As planet warms, US West loses water: report

Citing a new report concluding that global warming threatens New Mexico’s water supply, state and local officials are joining with environmentalists in demanding immediate steps to address the issue. The report, Less Snow, Less Water, was released Friday by the New Mexico Public Interest Research Group. The study concludes that due to rising global temperatures, precipitation that used to fall as snow is increasingly falling as rain in the West. Government snowpack-measurement records going back to 1961 indicate that snowpack levels have been below average for 11 of the past 16 years in the Colorado River Basin and for 10 of the past 16 years in the Rio Grande Basin, the study says.

The Rocky Mountain Climate Organization, based in Colorado, prepared the study, using data from the National Oceanic and Atmospheric Administration. If steps aren’t taken to reduce emissions that cause global warming, the study predicts, temperature increases in the West are likely to be even greater than the 3-degrees to 10-degrees Fahrenheit increases predicted worldwide by the end of the 21st century, compared with 1990.

At the present rate of temperature increase, losses of 24% of the snowpack in the Colorado River Basin are predicted by 2010-2039 and 30% by the years 2040-2069. Loss of snowpack leads to lower river flows and reduces the amount of water available for cities and agriculture.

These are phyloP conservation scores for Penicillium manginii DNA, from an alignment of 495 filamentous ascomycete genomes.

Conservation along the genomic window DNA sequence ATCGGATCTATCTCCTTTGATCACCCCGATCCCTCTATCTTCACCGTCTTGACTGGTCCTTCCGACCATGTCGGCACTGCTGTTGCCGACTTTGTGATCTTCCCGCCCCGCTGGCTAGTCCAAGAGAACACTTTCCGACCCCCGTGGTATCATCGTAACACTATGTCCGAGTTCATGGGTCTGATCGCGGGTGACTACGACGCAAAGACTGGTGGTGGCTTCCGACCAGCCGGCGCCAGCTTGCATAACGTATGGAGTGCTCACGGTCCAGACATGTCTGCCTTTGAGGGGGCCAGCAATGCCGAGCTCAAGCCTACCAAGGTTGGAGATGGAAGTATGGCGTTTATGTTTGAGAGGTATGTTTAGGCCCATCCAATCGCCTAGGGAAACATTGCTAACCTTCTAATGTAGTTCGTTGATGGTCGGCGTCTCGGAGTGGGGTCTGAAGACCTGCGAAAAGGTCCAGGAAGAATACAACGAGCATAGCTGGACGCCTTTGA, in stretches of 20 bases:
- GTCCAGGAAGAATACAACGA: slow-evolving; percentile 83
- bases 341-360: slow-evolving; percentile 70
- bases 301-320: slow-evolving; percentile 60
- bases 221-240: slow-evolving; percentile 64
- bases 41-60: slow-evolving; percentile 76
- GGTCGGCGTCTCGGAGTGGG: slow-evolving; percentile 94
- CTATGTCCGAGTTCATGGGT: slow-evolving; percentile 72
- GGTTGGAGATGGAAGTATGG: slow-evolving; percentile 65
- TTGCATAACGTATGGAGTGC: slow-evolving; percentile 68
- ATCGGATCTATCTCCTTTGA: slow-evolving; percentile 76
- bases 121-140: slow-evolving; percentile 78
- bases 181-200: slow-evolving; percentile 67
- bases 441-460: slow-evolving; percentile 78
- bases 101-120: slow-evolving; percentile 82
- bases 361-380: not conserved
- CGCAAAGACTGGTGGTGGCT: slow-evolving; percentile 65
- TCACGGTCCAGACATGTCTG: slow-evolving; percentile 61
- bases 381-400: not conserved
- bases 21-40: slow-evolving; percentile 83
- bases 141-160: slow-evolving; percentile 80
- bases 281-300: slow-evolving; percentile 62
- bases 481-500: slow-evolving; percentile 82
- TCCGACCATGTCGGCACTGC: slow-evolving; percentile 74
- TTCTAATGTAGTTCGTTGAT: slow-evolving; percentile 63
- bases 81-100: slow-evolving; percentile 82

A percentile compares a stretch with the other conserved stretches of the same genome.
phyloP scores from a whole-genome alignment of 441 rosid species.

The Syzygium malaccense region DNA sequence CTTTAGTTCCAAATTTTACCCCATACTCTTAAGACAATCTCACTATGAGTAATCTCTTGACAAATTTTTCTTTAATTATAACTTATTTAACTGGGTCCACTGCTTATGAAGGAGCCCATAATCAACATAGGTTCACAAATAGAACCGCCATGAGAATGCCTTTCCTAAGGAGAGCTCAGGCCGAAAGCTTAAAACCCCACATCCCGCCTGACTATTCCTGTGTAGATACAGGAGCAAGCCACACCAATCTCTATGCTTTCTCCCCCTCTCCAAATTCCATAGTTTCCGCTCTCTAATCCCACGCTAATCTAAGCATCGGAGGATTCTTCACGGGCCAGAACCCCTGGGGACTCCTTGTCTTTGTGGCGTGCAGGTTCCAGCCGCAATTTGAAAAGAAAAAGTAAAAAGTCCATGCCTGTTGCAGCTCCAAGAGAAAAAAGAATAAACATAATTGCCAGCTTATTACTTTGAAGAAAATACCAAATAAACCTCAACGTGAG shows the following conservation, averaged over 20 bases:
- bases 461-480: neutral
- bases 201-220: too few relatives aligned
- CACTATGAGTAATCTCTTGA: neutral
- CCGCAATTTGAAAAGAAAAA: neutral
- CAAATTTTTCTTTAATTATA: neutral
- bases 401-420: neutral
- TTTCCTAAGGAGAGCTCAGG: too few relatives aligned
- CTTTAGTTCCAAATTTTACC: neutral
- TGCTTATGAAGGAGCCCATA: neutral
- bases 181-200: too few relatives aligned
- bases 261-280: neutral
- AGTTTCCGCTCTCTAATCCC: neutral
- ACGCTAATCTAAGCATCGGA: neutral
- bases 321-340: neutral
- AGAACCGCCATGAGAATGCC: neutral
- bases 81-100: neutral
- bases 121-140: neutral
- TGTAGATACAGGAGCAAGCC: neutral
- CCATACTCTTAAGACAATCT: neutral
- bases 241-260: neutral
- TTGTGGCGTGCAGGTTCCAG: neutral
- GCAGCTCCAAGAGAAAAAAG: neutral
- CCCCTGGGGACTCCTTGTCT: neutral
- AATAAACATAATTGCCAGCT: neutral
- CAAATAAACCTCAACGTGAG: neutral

Speaking in the wake of Katrina and Rita, Rep. Tom Udall (D-NM) said Congress should look into the possible connection between global warming and increased hurricanes. “This is a prime opportunity for Congress to seriously confront the threat of global warming—one of the largest challenges of the 21st century,” Udall said. “We need to look at the compelling evidence that suggests there is a link between global warming and these ferocious hurricanes.”

Jeanne Bassett, executive director of NM-PIRG, said her group hopes the report will help prod people into action. “Because of the lack of action, that’s why we feel it’s important to do something at the state level,” Bassett said.

Sandra Ely, environment and energy policy coordinator for the New Mexico Environment Department, said the report concludes global warming is already affecting New Mexico’s water supply. “The message today is that global warming is real; it’s happening now,” she said.

Gov. Bill Richardson has already set targets for reduction of greenhouse gases in the state. He announced this year that he wants to see emissions reduced to year 2000 levels by 2012 and to 75 percent below year 2000 levels by 2050. (New Mexican, Sept. 24)

See our last post on global climate destabilization.